United States President Donald Trump’s freewheeling policies are beginning to damage the American economy as exuberance over tax cuts turns to fear on trade and oil prices, it is claimed.
Crude costs are approaching US$80 per barrel, their highest level since 2014, and analysts fear the U.S. withdrawal from the Iran nuclear deal will make the situation worse. “If a new Iran deal is not reached in the next six months or OPEC/Russia extend production cuts into 2019, global oil markets would likely tighten further,” said Francisco Blanch at Bank of America Merrill Lynch.
Oxford Economics has raised its forecast for oil prices to an average of US$72 for 2018, which it fears could have serious repercussions for the economy.
“If WTI crude oil prices average US$70 per barrel this year, the U.S. economy could suffer a drag worth half of the 0.7 percentage point fiscal stimulus boost,” said Gregory Daco. “If sustained, rising oil prices could sap global momentum.
“We find that the most severely affected from an oil price shock would be large emerging markets like China, India, Indonesia. Advanced economies with reduced oil usage intensity would also suffer but to a lesser degree.”
At the same time, trade skirmishes between the U.S. and China risk denting growth too, credit ratings agency Standard and Poor’s has warned.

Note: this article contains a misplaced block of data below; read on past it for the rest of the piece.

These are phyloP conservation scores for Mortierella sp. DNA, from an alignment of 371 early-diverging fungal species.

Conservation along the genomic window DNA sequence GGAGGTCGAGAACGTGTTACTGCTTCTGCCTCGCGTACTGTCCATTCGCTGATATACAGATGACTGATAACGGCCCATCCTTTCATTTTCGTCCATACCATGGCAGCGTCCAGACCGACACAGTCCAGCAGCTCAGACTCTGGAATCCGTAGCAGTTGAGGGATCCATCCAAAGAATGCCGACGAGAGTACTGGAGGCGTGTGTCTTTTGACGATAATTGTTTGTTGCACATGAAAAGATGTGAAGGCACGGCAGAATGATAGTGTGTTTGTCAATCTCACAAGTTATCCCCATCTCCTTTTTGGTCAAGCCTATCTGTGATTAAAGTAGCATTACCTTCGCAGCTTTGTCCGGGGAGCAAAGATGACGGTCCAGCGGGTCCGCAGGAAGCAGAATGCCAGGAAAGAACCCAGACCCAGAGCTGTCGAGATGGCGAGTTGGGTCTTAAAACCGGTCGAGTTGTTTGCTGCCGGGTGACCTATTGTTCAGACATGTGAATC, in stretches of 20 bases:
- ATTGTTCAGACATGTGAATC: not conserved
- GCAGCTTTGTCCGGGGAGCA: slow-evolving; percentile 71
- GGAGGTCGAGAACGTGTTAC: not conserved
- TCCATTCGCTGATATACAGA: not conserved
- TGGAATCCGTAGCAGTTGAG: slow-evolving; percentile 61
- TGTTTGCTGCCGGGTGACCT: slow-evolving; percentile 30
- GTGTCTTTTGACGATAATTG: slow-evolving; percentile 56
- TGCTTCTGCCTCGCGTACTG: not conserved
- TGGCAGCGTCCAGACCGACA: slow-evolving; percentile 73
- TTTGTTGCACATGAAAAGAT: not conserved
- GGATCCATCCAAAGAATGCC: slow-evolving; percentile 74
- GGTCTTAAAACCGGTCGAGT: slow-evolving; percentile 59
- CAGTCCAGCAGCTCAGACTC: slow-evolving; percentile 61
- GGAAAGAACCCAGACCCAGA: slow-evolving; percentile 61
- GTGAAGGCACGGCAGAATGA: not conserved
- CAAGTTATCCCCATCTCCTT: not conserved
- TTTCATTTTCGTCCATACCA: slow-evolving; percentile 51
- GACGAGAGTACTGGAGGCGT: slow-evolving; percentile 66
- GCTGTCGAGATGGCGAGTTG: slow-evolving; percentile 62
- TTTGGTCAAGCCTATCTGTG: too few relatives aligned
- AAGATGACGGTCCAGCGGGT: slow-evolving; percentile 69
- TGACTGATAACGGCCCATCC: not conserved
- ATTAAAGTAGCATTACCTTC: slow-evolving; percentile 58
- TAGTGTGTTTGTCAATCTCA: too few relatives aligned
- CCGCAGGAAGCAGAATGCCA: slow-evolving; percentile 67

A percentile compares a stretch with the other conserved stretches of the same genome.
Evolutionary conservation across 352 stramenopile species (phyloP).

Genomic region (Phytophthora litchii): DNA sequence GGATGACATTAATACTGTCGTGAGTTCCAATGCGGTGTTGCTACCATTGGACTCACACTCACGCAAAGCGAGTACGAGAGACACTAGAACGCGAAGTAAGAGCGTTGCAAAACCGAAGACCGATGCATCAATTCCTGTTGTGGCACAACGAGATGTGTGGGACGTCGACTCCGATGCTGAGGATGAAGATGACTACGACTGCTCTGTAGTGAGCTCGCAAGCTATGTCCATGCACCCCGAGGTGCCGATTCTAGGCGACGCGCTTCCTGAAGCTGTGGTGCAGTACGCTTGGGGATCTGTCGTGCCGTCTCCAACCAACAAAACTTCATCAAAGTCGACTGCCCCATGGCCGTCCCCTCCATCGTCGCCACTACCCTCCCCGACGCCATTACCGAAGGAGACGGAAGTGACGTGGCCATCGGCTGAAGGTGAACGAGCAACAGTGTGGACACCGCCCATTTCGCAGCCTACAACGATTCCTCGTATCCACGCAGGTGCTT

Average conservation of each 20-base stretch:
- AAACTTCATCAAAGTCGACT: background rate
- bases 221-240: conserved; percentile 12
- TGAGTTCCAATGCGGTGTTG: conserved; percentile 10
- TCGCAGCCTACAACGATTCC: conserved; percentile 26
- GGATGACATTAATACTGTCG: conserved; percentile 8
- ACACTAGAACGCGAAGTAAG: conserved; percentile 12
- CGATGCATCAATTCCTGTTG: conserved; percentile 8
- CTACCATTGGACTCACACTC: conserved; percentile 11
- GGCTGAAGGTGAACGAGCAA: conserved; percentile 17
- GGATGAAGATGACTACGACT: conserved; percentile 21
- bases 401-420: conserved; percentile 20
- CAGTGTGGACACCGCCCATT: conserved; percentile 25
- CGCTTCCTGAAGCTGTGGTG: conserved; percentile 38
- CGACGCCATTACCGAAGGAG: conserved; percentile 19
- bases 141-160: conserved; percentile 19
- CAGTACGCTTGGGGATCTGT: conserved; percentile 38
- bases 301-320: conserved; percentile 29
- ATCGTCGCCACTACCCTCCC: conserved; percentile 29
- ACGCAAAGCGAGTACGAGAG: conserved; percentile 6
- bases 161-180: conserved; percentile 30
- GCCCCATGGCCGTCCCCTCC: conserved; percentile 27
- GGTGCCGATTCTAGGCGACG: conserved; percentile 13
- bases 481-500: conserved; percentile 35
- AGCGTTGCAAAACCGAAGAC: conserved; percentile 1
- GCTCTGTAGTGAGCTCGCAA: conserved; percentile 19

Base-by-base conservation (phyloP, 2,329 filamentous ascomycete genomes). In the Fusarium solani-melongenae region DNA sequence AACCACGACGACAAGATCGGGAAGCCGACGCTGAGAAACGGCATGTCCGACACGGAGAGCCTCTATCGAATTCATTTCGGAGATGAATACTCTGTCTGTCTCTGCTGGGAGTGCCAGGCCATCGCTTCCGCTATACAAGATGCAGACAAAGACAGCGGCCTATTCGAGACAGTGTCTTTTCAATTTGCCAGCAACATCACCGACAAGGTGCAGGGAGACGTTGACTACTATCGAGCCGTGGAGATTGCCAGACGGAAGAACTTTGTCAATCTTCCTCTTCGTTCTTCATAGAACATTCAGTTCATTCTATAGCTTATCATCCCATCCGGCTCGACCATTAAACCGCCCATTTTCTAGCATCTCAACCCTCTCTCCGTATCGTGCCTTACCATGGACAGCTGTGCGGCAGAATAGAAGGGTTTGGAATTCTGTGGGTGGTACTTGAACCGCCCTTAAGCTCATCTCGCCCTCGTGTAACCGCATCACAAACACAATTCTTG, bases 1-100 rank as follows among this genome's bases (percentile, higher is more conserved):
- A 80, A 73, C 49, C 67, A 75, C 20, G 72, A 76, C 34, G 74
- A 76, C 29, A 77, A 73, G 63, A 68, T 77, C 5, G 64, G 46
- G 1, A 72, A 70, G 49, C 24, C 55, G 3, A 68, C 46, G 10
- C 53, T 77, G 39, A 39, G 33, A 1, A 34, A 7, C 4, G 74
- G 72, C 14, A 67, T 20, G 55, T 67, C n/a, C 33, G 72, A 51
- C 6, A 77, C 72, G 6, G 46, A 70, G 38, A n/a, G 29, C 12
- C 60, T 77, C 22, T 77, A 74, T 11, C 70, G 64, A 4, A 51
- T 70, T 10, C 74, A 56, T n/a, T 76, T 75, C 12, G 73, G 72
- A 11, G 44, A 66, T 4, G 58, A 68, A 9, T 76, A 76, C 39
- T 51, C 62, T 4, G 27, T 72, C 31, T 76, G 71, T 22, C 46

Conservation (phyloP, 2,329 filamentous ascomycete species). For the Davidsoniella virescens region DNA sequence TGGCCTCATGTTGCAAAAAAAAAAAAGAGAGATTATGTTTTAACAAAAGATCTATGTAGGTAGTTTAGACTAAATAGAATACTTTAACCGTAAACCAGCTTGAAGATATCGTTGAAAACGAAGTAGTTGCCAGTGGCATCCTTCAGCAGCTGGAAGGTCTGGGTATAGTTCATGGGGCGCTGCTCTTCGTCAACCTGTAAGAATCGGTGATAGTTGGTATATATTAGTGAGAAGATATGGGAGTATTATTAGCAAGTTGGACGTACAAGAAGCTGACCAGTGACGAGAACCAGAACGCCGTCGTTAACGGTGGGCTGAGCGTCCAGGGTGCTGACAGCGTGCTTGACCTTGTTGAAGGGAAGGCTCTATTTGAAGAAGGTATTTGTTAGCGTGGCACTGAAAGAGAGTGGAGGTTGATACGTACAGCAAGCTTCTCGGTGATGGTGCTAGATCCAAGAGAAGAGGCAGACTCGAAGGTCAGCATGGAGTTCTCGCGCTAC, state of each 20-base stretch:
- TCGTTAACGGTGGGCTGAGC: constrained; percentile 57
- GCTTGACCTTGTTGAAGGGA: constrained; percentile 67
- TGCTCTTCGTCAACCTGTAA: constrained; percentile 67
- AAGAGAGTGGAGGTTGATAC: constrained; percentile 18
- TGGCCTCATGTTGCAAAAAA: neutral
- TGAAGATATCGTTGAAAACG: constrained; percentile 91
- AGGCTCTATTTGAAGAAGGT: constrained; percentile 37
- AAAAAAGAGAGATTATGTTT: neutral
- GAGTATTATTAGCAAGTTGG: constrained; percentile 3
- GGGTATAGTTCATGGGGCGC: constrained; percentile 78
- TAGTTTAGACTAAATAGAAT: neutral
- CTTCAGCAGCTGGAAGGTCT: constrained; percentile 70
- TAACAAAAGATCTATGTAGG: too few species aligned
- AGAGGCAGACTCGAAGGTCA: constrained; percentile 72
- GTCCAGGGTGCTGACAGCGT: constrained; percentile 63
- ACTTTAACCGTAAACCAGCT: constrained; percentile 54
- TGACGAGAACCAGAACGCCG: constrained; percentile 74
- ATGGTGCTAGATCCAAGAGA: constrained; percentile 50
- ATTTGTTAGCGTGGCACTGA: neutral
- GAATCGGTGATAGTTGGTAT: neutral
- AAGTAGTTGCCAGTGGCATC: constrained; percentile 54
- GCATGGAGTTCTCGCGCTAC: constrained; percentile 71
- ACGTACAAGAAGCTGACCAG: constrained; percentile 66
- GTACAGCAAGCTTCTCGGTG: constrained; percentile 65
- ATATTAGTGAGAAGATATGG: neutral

“As the U.S.-China trade spat drags on, it’s become clear that a prolonged period of iciness between the countries, or an escalation of the dispute, could have notable effects on the world’s two biggest economies,” said U.S. chief economist Beth Ann Bovino.
Planned U.S. tariffs will add as much as 0.2 percentage points to inflation.
“While that level alone isn’t enough to spur the Federal Reserve to raise rates any faster, it does add to inflationary pressures that have been building in the supply chain,” she said.
“Add to this the potential job losses in certain industries — with more than 2 million American workers exposed to Chinese retaliatory tariffs on the export side, according to one estimate — and it’s clear that an escalation in tensions between the two countries would have noteworthy, real-world ramifications.”
The Daily Telegraph
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